If your child experiences a crushing defeat, don’t patronize them by saying that “it doesn’t matter if you win or lose”. Your child is feeling strong emotions that clearly matter to him. Your words will not resonate with his reality.  Instead acknowledge those feelings and focus on the learning: “I know you put a lot of effort into this and you wanted to win very badly. Not winning hurts a lot sometimes, but it can also help you get better.  Let’s learn from this — let’s train harder and get better for the next match. The best way to get better is to face strong opponents, and when you face strong opponents you will lose sometimes. But you will get better. And the better you get, the more you will win.”

I have seen many people in diverse fields take some version of the (incremental learning) philosophy and transform it into an excuse for never putting themselves on the line or pretending not to care about results. They claim to be egoless, to care only about learning, but really this is an excuse to avoid confronting themselves.
– Josh Waitzkin, The Art of Learning

What Parents or Teachers can do

The language used by parents or teachers play a big role in a child’s view of their intelligence.

Language such as “You are really good at math, but bad at English” will tend to reinforce that intelligence is a fixed and unchangeable. Children will learn that they are good at math and bad at English. They will link their success and failure  to a predefined fixed level of ability. There is nothing they can do about it, so they will not try to get better.

Focus on the learning. Re-enforce that they can change their results with effort: “You are really doing good in math: Keep up the good work! You are struggling in english: Let’s study a little harder!”.

It is never too late

It is clear that parents and teachers have an enormous responsibility in forming theories of intelligence of their students and children — and it is never too late. It is critical to realize that we can always evolve in our approaches to learning. Studies have shown that in just minutes, kids can be conditioned into having a healthy learning theory for a given situation.
– Josh Waitzkin, The Art of Learning

Resources

Shopify Cancelled Orders and Google Analytics

By default, when you cancel an order in Shopify, that transaction remains as positive revenue in your Google Analytics.

To “cancel” the transaction in Google Analytics you have to send a negated version of the transaction. To do this in Shopify you have to create a Webhook on Order Cancelled that hits a script (located on the same root domain as your store) that will call server side Google Analytics e-commerce code to negate the transaction.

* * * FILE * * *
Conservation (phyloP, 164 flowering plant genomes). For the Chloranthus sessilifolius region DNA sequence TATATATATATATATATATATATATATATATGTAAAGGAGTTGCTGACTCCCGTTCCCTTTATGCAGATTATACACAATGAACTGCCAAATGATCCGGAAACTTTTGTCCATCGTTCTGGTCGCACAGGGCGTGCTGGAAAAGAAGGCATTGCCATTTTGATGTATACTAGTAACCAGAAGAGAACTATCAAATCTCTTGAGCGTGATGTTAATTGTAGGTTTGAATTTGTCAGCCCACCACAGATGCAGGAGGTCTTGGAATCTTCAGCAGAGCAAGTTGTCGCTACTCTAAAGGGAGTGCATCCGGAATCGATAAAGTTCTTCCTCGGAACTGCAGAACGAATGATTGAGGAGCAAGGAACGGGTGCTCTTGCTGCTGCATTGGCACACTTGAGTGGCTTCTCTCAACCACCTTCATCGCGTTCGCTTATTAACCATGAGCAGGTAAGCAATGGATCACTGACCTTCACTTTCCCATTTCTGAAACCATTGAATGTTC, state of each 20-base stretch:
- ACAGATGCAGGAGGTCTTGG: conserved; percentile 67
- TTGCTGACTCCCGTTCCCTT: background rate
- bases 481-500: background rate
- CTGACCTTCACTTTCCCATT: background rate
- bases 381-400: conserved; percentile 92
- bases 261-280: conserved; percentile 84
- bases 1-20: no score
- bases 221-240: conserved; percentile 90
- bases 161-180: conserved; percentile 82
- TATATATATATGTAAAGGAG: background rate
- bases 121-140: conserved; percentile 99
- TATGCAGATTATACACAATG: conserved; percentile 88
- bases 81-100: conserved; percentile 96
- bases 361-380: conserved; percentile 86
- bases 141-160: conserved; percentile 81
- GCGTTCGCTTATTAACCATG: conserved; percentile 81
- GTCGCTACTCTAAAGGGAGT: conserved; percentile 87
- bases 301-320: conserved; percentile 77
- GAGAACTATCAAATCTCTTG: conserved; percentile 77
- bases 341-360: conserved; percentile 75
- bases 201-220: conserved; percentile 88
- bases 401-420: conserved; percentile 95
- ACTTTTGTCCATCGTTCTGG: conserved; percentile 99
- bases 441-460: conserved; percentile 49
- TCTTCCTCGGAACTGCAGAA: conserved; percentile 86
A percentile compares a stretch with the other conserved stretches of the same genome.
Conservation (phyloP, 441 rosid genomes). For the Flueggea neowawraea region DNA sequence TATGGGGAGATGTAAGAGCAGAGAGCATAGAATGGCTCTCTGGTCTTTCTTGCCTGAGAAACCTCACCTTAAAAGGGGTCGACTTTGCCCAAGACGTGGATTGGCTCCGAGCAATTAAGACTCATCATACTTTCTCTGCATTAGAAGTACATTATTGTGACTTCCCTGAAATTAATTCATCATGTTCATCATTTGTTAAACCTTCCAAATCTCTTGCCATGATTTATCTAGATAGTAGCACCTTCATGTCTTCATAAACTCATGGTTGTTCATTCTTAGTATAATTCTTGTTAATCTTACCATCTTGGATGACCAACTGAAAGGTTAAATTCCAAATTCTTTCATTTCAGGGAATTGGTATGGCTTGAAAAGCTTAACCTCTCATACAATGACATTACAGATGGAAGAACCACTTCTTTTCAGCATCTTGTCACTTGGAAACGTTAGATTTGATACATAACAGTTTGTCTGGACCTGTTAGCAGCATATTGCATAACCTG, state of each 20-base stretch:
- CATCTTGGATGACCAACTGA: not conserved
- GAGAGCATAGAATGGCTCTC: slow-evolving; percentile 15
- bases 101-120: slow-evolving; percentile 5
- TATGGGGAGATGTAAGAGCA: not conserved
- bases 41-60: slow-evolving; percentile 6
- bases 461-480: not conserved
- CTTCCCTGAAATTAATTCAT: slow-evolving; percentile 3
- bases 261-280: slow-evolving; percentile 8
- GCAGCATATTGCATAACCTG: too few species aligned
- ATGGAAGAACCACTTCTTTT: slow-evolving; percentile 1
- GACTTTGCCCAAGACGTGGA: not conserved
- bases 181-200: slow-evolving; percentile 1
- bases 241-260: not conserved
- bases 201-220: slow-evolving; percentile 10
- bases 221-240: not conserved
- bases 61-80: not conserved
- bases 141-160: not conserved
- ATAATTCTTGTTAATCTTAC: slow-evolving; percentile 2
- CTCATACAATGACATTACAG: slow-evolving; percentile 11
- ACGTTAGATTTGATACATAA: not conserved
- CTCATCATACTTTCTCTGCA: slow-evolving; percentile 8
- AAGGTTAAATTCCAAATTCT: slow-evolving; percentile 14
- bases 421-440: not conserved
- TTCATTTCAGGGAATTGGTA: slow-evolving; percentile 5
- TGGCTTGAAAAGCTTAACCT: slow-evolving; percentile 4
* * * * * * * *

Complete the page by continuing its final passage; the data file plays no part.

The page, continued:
Webhook Endpoint Dependencies

Details

Place the following code into a file that will act as your Order Cancelled Webhook endpoint (ie: www2.mydomain.com/webhooks/order-cancelled.php).

Make sure you:

  • Update the script to use your GA Account Id and Root Domain.
  • Change the path of autoload.php to point at your php-ga library

Begin Code

<?php
use UnitedPrototype\GoogleAnalytics;
require_once '../includes/autoload.php'; // Update to point at your php-ga install

$GA_AccountId = 'UA-********-1'; // Update with your GA account
$GA_domain = 'mystore.ca'; // Update with your root domain
$webhookContent = '';
// Read the webhook content
$webhook = fopen('php://input' , 'rb');
while (!feof($webhook)) {
  $webhookContent .= fread($webhook, 4096);
}
fclose($webhook);

if (!empty($webhookContent)) {
  // Convert the webhook content into an array
  $shopifyOrder = json_decode($webhookContent, true);

  // START GOOGLE ANALYTICS
  $tracker = new GoogleAnalytics\Tracker($GA_AccountId, $GA_domain);

  $visitor = new GoogleAnalytics\Visitor();
  $visitor->setIpAddress($_SERVER['REMOTE_ADDR']);
  $visitor->setUserAgent($_SERVER['HTTP_USER_AGENT']);
  $visitor->setScreenResolution('1024x768');

  $session = new GoogleAnalytics\Session();

  $page = new GoogleAnalytics\Page($_SERVER['REQUEST_URI']);
  $page->setTitle('Order Cancelled');

  $tracker->trackPageview($page, $session, $visitor);

  $transaction = new GoogleAnalytics\Transaction();
  $transaction->setOrderId($shopifyOrder['name']);
  $transaction->setAffiliation('');
  $transaction->setTotal(-$shopifyOrder['total_price']);
  $transaction->setTax(-$shopifyOrder['total_tax']);
  $transaction->setShipping(-$shopifyOrder['shipping_lines'][0]['price']);
  $transaction->setCity($shopifyOrder['billing_address']['city']);
  $transaction->setRegion($shopifyOrder['billing_address']['province']);
  $transaction->setCountry($shopifyOrder['billing_address']['country']);

  foreach ( $shopifyOrder['line_items'] as $product ) {
    $item = new GoogleAnalytics\Item();
    $item->setOrderId($shopifyOrder['name']);
    $item->setSku($product['sku']);
    $item->setName($product['title']);
    $item->setVariation('');
    $item->setPrice($product['price']);
    $item->setQuantity(-$product['quantity']);
    $item->validate();
    $transaction->addItem($item);
  }
  $transaction->validate(); 

  $tracker->trackTransaction($transaction, $session, $visitor);
  // END GOOGLE ANALYTICS
}
?>

Setup the Webhook in Shopify

In your Admin dashboard go to:

  • Settings > Notifications > Webhooks (at the bottom)
  • Create a Webhook
  • Event: Order Cancellation // Format: JSON // URL: The full url of your php file

Test

  • Google Analytics: Got to the Real Time > Content report
  • Shopify: Click “Send test notification” link beside your webhook.
  • Google Analytics: You should see a page request popup with your script name
  • Google Analytics: Wait a few hours and then (for transactions to register) and then go to Conversions > Ecommerce > Product Performance and you should see a sledge-hammer and wire-cutter products (the Shopify sample data) along with negative quantities and value.

Further Reading & Resources